A changing climate requires breeding for crop productivity under increasingly variable environments, including limited fresh water supplies in arid agricultural regions. Breeding crops for tolerance to water stress and increased water use efficiency would improve production sustainability by requiring less water for a given level of yield. Cultivated tomato (Solanum lycopersicum) is an economically important vegetable crop but it’s susceptible to abiotic stresses, including restricted water. In contrast, a wild tomato species (S. habrochaites) is highly tolerant to abiotic stresses. Breeding lines containing introgressions from S. habrochaites are being used in field experiments under restricted irrigation to determine the genetic basis of water stress tolerance-related traits and the effects of slow-onset water stress on plant traits, fruit quality and yield (productivity). The breeding lines will also be employed in a new multiyear project to evaluate an in-field, high-throughput phenotyping platform (HTPP) developed at UC Davis for assessing important fruit and plant traits in vegetable crops. The HTPP platform is designed to reduce the phenotyping bottleneck in breeding. HTPP measurements on tomato and pepper breeding lines will be compared with breeders’ manual trait phenotyping methods to assess the ability of HTPP to efficiently identify superior performing lines.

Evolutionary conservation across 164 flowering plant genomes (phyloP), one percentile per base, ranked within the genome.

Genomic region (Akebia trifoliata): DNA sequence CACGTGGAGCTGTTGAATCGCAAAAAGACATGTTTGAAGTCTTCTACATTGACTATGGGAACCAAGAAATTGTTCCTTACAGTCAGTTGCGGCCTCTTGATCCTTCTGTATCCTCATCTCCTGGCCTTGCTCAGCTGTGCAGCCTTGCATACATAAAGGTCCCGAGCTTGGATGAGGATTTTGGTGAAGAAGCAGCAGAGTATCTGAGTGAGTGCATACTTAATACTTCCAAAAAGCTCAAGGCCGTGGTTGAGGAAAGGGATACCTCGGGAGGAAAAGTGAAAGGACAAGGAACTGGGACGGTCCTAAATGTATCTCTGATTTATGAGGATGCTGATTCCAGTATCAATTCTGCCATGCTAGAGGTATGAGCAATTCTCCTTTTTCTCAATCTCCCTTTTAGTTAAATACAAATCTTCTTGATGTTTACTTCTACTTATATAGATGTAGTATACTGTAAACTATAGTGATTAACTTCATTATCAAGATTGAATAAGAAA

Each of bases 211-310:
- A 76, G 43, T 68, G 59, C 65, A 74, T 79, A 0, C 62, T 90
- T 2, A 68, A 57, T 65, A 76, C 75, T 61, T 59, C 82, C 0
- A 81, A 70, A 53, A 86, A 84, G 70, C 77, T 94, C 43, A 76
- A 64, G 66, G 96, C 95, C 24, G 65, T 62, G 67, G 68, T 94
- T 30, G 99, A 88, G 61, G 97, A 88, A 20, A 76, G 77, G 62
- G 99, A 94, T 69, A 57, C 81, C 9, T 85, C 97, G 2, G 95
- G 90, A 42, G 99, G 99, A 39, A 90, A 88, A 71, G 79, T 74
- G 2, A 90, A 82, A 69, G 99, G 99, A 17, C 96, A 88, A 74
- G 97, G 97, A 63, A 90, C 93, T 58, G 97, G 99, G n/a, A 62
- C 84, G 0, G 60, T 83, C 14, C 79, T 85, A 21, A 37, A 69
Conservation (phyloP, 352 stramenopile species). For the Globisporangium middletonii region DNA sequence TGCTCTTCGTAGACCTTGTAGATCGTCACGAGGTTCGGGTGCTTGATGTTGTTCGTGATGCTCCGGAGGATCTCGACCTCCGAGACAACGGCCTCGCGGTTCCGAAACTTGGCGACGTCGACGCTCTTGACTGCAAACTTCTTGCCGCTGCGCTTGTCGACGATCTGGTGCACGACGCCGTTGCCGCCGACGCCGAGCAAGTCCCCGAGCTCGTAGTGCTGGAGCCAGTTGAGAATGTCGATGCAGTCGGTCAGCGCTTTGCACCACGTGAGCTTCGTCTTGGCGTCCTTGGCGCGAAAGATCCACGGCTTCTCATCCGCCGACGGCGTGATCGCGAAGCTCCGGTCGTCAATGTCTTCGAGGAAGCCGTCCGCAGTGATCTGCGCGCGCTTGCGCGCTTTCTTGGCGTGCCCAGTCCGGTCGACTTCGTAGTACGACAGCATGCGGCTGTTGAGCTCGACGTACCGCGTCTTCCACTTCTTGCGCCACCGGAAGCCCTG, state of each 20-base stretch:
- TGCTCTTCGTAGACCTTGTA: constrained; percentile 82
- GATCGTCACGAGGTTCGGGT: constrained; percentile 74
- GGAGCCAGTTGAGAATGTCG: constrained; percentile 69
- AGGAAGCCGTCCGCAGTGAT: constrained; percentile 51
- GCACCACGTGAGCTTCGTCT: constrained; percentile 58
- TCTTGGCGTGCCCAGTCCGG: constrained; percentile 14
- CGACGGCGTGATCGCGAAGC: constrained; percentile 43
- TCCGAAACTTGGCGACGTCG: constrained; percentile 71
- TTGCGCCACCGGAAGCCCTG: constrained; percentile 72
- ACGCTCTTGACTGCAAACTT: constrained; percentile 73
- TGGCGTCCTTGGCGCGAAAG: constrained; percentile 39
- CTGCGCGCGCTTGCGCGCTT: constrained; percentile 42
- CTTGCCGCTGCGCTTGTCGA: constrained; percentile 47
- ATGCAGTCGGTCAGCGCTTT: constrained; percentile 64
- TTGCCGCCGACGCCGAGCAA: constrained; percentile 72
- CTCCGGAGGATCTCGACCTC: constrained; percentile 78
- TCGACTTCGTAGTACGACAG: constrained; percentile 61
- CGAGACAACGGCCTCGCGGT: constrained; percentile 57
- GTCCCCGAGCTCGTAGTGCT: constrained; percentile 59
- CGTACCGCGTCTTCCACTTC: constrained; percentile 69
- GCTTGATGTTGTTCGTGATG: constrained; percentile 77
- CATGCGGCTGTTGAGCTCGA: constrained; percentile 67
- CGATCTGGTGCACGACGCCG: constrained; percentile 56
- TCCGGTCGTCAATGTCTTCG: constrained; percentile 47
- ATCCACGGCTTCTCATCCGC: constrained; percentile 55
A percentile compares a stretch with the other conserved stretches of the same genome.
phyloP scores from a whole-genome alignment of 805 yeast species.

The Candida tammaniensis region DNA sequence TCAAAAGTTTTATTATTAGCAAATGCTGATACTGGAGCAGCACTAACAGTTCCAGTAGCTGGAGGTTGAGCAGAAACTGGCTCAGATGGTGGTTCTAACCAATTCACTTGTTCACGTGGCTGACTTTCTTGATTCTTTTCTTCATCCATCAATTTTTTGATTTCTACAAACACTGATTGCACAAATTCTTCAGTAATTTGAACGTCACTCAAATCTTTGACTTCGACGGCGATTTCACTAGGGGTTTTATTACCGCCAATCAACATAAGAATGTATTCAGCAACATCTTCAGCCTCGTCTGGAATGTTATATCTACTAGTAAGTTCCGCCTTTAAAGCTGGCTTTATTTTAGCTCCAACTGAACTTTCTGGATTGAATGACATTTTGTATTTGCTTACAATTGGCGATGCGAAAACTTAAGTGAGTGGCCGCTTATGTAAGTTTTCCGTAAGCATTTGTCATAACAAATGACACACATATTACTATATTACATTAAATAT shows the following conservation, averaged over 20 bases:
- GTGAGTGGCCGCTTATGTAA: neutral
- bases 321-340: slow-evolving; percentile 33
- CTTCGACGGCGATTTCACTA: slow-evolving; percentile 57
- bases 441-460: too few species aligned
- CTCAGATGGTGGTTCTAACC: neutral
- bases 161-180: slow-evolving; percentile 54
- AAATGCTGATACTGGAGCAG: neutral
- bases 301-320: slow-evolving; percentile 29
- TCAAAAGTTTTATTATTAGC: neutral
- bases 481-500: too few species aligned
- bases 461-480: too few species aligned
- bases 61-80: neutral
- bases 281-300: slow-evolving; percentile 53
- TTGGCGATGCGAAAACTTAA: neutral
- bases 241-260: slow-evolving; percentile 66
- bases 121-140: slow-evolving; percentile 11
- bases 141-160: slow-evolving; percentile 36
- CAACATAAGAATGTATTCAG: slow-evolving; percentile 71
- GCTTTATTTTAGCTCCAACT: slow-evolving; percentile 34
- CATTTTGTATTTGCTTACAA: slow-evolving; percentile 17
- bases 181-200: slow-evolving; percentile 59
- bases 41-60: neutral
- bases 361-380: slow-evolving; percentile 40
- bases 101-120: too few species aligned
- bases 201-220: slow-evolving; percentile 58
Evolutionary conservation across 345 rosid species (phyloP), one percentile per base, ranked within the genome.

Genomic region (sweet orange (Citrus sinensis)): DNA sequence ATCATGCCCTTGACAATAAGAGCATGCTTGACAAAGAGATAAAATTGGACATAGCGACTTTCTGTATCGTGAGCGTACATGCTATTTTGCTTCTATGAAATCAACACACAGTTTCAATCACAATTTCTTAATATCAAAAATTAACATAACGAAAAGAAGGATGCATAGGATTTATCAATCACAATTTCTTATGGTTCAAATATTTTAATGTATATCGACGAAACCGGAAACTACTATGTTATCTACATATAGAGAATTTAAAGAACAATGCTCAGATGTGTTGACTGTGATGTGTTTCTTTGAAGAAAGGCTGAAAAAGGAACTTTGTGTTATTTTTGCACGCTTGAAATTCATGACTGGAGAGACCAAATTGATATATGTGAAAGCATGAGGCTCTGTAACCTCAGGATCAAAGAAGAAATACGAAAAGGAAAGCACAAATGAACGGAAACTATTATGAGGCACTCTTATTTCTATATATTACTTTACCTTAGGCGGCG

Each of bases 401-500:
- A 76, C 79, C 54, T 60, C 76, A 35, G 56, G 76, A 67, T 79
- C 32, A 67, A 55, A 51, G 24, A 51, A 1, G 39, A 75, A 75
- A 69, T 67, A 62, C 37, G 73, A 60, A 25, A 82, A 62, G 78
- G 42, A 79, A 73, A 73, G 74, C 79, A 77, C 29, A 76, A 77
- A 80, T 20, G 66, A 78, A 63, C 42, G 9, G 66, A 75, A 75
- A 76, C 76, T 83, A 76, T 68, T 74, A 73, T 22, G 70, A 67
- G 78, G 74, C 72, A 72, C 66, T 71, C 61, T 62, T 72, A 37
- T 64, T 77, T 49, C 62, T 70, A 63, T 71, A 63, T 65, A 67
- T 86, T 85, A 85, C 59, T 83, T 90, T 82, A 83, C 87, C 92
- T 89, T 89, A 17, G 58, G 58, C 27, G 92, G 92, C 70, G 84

No recent activity